Say what you will about the 90s, during the arms race to find the next big thing in grunge major labels greenlit some of the most avant-garde sonic experiments of the time, one of which was Niandra Lades And Usually Just A T-Shirt, the solo debut by Red Hot Chili Peppers’ guitarist John Frusciante.
Since joining RHCP at age 18, Frusciante experienced the groups’ meteoric rise to fame with their breakthrough album, Mother’s Milk, in 1988, and brought a frenetic energy that pushed the band into more leftfield territory. During the time he was making Blood Sugar Sex Magik with producer Rick Rubin and touring in support of the album, Frusciante made a series of four-track home recordings, between 1990 and 1992, which would later be released on Rubin’s label, American Recordings, as Niandra Lades And Usually Just A T-Shirt, in 1994.
Unlike his bandmates, Frusciante was looking over the precipice of impending global celebrity and dreaded what lay ahead. Following his abrupt departure from the band, in 1992, he would retreat into his art and release a turbulent and raw DIY effort that was unfortunately overshadowed by his serious drug addiction.
Given his association with one of the biggest arena acts in the world, Frusciante’s abstract departure was an affront to the cargo-short-sporting, hops-consuming average Chili Peppers fan, but it yielded something akin to musical rebellion. One might even call it beautifully unhinged. On the cover, Frusciante is dressed in 20s drag, an homage to Marcel Duchamp’s alter-ego Rrose Sélavy – fitting for a boy who grew up idolising Ziggy Stardust.
Presented as a cohesive whole, the album is essentially two-homemade records combined: the more song-based Niandra Lades and, on the flipside, a collection of more atmospheric instrumentals, Usually Just A T-Shirt. Inviting comparisons to other rock eccentrics who have ventured into the unknown, such as Captain Beefheart, Frank Zappa and Syd Barrett, Frusciante became unmoored from the exacting pop confines of his former group and used the intimacy and immediacy of home recordings to explore all the bizarre nooks and crannies of his psyche.
Both a one-man-band and essentially a recluse, Frusciante no longer needed to pretend he was devoted to anything but the pursuit of music. Armed with acoustic and electric guitars, a piano and a four-track machine, he took the DIY maxim to heart and recorded, mixed, produced and mastered the entire record on his own.
Niandra Lades And Usually Just A T-Shirt is not an album in a traditional sense, with an overarching narrative or musical cohesion. Fruscinate keeps you on your toes; experimenting with layered vocals and reverse tape effects, it can feel like a stream-of-consciousness within an underlying melodic framework. With its tape-speed manipulations and chopped-up psychedelia, ‘Running Away Into You’ sounds like a Radiohead B-side on crack. Clearly a masterful guitarist, Frusciante eschews conventional song structure and opts for a more pared-down production for the first half of Niandra Lades, using his voice as an instrument, both wavering (‘My Smile Is A Rifle’) and unabashed (‘Been Insane’, one of the most accessible songs on the album). This contradictory nature is also present in the lyrics, which can feel intensely personal on more expositional songs such as ‘Blood On My Neck From Success’, and deliberately vague on the likes of ‘Ten To Butter Blood Voodoo’.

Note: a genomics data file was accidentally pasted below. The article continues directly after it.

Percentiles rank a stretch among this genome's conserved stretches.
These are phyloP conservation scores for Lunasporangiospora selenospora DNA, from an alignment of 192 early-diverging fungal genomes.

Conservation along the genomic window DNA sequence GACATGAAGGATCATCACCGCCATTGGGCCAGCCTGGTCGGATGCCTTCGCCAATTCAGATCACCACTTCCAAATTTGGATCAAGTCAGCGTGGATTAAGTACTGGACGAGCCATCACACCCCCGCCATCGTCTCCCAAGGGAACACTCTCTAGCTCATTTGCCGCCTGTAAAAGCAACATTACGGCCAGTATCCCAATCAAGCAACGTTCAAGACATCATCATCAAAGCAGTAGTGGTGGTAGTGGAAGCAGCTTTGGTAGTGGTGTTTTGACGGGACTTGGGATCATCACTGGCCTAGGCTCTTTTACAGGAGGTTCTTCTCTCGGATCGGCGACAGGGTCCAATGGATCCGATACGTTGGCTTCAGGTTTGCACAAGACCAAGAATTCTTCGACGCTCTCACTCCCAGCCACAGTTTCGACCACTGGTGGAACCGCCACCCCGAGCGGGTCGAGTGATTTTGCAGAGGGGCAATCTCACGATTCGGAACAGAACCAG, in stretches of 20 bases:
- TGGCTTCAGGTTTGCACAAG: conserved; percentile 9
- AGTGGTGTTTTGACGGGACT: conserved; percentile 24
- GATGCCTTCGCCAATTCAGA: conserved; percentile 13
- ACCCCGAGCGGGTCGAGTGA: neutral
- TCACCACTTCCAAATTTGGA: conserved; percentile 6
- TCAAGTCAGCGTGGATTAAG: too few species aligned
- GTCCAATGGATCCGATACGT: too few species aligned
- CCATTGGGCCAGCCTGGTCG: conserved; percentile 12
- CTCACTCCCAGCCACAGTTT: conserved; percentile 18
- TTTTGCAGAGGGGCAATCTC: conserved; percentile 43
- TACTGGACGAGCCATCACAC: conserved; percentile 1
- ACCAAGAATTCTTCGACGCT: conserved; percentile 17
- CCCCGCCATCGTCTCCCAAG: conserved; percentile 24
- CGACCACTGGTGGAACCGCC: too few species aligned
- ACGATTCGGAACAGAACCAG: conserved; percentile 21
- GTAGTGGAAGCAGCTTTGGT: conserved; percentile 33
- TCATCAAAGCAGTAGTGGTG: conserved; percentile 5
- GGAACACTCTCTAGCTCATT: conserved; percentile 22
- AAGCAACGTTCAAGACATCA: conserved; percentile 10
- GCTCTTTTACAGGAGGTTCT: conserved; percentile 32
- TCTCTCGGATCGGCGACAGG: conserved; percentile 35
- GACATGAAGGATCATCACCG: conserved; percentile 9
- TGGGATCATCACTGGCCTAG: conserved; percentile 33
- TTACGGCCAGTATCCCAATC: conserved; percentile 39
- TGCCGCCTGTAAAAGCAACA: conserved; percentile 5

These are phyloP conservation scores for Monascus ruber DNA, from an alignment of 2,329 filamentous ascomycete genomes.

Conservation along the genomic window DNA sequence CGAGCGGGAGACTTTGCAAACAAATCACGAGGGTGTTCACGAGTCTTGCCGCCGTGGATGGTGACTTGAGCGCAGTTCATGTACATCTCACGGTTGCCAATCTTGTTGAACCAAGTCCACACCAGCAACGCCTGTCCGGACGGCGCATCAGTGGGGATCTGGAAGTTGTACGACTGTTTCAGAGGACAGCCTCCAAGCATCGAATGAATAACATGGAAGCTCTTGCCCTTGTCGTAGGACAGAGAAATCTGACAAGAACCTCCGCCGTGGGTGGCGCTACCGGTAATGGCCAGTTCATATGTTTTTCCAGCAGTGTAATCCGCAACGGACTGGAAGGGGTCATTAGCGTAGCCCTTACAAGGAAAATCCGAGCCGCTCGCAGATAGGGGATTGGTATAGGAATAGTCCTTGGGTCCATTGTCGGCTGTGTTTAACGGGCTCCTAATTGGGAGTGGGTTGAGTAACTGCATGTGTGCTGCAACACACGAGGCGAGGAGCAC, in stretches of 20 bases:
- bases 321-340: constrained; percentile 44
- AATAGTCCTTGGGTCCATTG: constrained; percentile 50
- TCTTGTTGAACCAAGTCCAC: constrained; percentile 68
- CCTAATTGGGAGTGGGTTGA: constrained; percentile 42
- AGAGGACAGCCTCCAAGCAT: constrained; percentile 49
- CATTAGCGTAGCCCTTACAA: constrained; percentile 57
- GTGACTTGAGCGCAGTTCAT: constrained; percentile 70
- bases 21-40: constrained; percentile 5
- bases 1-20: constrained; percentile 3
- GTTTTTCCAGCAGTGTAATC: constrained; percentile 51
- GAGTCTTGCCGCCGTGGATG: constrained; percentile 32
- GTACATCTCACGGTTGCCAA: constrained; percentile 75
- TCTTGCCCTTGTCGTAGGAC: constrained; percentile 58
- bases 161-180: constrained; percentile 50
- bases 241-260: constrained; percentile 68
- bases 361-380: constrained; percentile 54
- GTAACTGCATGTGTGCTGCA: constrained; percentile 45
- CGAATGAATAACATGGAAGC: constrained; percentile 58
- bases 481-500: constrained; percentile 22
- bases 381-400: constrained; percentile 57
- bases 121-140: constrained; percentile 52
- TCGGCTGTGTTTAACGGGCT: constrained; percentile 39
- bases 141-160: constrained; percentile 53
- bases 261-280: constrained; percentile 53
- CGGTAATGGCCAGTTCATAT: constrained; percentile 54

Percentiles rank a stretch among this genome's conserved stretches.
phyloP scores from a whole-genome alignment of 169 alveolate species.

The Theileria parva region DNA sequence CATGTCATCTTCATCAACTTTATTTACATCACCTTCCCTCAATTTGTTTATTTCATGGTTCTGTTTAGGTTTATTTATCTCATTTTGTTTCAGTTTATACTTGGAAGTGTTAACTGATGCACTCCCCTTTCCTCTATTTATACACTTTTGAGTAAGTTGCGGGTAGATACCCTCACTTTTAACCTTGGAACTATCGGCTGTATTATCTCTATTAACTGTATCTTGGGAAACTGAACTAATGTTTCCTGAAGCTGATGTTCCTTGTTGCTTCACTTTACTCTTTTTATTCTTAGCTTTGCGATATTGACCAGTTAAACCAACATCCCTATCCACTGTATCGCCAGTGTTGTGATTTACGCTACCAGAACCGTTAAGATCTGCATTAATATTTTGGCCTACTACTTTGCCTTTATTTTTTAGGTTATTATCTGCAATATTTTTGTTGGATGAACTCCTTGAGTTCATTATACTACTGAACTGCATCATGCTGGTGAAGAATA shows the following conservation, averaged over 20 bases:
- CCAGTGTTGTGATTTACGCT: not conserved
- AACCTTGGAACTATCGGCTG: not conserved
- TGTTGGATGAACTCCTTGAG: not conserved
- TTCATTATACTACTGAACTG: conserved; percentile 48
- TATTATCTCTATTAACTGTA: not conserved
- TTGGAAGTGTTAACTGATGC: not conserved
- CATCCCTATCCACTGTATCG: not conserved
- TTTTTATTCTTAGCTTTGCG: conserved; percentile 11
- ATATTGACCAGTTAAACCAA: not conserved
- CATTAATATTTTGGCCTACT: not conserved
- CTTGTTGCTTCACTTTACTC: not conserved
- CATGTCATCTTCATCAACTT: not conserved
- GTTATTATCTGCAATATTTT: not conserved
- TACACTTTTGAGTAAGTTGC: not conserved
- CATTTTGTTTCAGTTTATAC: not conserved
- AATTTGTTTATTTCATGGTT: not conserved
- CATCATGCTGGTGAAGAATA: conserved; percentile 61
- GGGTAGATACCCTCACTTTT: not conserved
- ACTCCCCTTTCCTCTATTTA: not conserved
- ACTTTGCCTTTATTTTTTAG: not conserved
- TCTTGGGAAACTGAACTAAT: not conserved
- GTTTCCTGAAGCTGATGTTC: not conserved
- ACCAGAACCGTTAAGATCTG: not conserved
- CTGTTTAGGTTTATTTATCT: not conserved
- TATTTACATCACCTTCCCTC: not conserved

One of the most surprising moments on the record is Frusciante’s bluegrass reworking of Bad Brain’s ‘Big Takeover’. “Sometimes I’ll walk around singing punk rock songs to myself, but as if they were regular songs instead of punk rock songs, you know, slow it down and make a melody instead of just yelling them out,” Frusciante told a RHCP fan zine. “And then the idea occurred me to record it like a Led Zeppelin ballad with mandolins and stuff.”
Fans of Frusciante’s signature guitar style will appreciate his fretwork on the album’s second half, while he changes gears on ‘Curtains’, trading in his guitar for a piano and hammering away with pomp and circumstance. Even when he’s aiming for more emotional resonance, Frusciante’s way with words manages to make a song about toxic relationships something of a hilarious observation, as is the case with ‘Your P__y’s Glued To A Building On Fire’.
Frusciante would go on to have an on-again, off-again relationship with Red Hot Chili Peppers, releasing solo records in the interim before rejoining the band from 1998-2007, after he got clean and returned to music. Due to its out-of-print status, Niandra Lades And Usually Just A T-Shirt has become something of a rarity among collectors, and is often overshadowed by Frusciante’s association with one of the biggest bands in the world.
While most listeners find the album to be somewhere on the spectrum between peculiar oddity or offbeat brilliance, like its creator, Frusciante’s cult classic remains an enigmatic work worth puzzling out.